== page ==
Have a plan
Build a “REACH > AWARENESS > ENGAGEMENT” comms plan. Be deliberate about your choice of tactics, and ensure they are right for your target audience. Even if you use analogue channels to capture audience information (postcards and paper forms etc), consider whether you need to gather their email address as well to help future-proof your audience engagement activity. How long will your agency be able to continue communicating through print? Furthermore, don’t just “send out stuff” and hope something “sticks”. Be careful, be strategic. Test what works and be prepared to adapt.
Build an audience
Use all relevant channels available to you to capture new audiences. Promote your new service in high-traffic areas on your website and partner websites, use a web overlay to capture more subscribers/customers, and cross-promote wherever you can to engage new community members. Don’t just “fish” from the same old pool. Think bigger and collaborate with other stakeholders.
Segment your audience and deliver different messages for each “buyer persona” according to their demographic characteristics; you stand a better chance of capturing someone’s attention through your communications and moving them to take the desired action. Plan in advance what demographic variables will be involved in your segmentation strategy to ensure you’re capturing the right audience data at the point of their subscribing to your service/digital updates.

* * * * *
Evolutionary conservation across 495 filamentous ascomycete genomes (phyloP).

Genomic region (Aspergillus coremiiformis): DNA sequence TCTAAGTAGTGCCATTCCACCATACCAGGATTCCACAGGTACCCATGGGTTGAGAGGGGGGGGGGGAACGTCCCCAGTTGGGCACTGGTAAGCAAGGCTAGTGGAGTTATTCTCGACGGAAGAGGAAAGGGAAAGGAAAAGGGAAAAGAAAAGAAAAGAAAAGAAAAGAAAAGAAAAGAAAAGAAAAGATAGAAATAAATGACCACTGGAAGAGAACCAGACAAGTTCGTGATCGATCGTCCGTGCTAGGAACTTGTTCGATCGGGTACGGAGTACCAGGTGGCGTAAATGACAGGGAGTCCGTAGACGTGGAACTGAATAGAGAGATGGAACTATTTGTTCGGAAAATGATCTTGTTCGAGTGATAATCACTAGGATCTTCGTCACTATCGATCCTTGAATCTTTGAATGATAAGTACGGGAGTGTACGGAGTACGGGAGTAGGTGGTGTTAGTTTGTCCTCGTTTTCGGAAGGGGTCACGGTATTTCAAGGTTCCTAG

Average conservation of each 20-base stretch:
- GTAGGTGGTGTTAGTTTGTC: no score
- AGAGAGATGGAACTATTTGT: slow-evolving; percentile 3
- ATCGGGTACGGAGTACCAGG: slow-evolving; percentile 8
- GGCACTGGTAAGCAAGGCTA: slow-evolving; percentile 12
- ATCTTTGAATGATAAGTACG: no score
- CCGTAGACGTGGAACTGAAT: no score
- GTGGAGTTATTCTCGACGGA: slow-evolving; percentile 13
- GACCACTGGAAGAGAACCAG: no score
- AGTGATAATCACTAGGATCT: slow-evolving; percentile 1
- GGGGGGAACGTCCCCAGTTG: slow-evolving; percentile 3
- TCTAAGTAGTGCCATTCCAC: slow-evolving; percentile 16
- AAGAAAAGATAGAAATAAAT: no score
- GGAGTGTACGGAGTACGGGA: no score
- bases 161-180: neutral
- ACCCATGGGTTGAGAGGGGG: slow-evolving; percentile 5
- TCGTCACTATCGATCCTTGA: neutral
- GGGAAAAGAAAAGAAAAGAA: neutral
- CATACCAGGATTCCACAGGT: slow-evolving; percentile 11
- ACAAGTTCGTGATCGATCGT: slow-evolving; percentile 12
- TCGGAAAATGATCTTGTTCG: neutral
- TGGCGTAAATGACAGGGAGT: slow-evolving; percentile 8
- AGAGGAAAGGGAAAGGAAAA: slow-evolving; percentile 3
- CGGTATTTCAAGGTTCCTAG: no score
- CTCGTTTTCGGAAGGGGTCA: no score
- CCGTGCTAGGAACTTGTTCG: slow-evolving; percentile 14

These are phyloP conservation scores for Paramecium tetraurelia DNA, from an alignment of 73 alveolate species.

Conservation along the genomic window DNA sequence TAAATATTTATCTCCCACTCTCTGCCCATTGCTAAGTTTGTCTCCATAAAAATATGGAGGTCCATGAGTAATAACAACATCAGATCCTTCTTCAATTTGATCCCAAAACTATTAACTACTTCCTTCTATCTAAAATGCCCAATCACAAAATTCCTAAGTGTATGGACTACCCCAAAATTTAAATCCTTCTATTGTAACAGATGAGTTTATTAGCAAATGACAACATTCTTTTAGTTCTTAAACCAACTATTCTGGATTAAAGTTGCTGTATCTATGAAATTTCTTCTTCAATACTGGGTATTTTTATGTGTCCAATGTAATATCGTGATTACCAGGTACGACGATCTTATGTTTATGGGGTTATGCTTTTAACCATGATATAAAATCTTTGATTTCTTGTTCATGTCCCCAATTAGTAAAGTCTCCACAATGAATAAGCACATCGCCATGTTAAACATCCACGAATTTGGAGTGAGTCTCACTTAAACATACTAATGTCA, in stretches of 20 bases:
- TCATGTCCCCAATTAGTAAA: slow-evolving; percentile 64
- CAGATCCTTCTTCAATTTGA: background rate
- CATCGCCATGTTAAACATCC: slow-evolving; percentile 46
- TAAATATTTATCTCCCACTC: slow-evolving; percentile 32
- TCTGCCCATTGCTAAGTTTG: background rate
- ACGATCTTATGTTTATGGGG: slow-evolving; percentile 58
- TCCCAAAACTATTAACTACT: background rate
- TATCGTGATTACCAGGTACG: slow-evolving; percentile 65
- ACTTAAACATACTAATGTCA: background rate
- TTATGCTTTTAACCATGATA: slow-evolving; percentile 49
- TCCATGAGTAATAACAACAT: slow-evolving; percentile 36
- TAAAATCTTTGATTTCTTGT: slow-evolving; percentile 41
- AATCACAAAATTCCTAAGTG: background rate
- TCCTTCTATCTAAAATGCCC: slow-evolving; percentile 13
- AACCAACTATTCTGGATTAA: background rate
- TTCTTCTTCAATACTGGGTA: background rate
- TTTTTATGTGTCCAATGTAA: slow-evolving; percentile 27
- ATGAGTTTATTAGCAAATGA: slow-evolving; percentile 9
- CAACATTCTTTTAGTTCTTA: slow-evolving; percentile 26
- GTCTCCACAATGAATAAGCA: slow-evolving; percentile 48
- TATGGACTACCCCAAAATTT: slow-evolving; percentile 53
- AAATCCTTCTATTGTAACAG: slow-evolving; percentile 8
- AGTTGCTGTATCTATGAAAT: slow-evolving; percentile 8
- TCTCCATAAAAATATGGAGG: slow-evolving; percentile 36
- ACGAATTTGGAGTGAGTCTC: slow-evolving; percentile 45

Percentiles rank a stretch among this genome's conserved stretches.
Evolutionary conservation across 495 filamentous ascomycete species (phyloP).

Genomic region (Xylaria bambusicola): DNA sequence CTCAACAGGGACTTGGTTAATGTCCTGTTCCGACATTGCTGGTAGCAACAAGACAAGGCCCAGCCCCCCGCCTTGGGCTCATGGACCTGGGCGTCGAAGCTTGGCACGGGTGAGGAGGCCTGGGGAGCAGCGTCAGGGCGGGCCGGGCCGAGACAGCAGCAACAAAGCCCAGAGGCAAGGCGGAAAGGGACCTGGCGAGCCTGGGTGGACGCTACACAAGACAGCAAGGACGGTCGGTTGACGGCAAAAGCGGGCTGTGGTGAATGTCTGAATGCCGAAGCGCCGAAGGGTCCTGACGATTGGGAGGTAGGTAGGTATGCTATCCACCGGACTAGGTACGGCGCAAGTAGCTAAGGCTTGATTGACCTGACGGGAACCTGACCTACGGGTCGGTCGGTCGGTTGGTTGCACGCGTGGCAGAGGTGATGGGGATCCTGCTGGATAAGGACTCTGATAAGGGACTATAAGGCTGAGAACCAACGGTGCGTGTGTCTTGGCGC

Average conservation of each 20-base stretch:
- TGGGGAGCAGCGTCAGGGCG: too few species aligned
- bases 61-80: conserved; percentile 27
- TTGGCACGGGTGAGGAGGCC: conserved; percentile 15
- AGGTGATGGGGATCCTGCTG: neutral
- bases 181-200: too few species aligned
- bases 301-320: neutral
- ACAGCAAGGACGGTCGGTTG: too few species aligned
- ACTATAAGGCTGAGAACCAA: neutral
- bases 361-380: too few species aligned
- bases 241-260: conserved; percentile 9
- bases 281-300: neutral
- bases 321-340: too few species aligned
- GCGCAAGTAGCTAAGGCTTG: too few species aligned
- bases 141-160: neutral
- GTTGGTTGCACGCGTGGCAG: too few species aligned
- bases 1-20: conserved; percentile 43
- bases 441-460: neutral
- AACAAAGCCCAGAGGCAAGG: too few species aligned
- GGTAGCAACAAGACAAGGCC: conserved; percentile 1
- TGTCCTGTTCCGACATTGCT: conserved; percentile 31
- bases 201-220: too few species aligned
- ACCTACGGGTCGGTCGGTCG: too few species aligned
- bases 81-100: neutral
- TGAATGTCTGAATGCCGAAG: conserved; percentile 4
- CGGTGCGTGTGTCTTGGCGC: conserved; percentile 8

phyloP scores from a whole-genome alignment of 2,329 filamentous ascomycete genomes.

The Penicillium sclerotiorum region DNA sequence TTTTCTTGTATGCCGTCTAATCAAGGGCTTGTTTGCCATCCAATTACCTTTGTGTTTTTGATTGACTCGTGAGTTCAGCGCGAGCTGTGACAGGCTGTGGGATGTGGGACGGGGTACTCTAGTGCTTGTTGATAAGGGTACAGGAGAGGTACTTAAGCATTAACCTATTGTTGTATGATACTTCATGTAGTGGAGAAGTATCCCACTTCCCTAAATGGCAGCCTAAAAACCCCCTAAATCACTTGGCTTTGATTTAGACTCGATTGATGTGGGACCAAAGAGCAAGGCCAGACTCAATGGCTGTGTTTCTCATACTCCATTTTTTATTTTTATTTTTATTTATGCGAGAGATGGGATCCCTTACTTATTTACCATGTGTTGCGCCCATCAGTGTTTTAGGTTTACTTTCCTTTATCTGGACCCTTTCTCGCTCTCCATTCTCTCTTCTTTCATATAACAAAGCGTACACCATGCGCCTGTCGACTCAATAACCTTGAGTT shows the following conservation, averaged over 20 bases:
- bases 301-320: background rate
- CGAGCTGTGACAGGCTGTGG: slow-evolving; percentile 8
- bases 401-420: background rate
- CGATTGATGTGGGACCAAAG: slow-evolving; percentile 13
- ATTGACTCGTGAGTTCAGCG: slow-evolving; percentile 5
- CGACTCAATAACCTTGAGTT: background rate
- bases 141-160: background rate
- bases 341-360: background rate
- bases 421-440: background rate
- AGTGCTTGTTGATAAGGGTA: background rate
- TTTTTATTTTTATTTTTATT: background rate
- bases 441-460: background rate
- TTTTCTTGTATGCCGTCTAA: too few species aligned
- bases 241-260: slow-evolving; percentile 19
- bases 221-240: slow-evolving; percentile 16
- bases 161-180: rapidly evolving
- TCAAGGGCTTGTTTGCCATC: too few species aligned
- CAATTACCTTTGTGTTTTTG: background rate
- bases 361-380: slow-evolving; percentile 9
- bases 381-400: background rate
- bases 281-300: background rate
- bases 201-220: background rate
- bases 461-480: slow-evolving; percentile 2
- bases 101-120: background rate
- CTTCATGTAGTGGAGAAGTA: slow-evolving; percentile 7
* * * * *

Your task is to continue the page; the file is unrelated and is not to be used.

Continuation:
Explain the benefits
Make sure your messaging speaks directly to your audience’s needs, not those of your organization. Spell out the benefits to make your audience care about this new offering and feel as though they’d be missing out on something important. Consider the language you’ll use to convey these benefits succinctly: “Buy any time, anywhere,” “Renew your license on your phone right now,” “Buy online to save on your print costs,” etc. Break down the motivations by persona and target your messages accordingly.
Ensure efficient deliverability
Use a reputable marketing automation tool to ensure your messages get through to your audience. A platform such as the GovDelivery Communications Cloud by Granicus that works exclusively with government and public sector teams can help guarantee your important comms don’t get stuck in spam filters. Can you afford for your comms to have a poor deliverability rate!? Using a reliable tool not only helps deliver messages to more of the right people, a 99-plus percent average deliverability rate will also make the best of your time spent and maximize the impact.
Adjust as necessary
Monitor what’s working and what’s not and be prepared to adapt your communications. Use automated A/B testing for your subject lines, images, language and other design considerations to deliver the most impactful message to the biggest audience. Messages that achieve higher open and click rates have the potential to drive more people to take the desired action, so incremental improvements really do matter.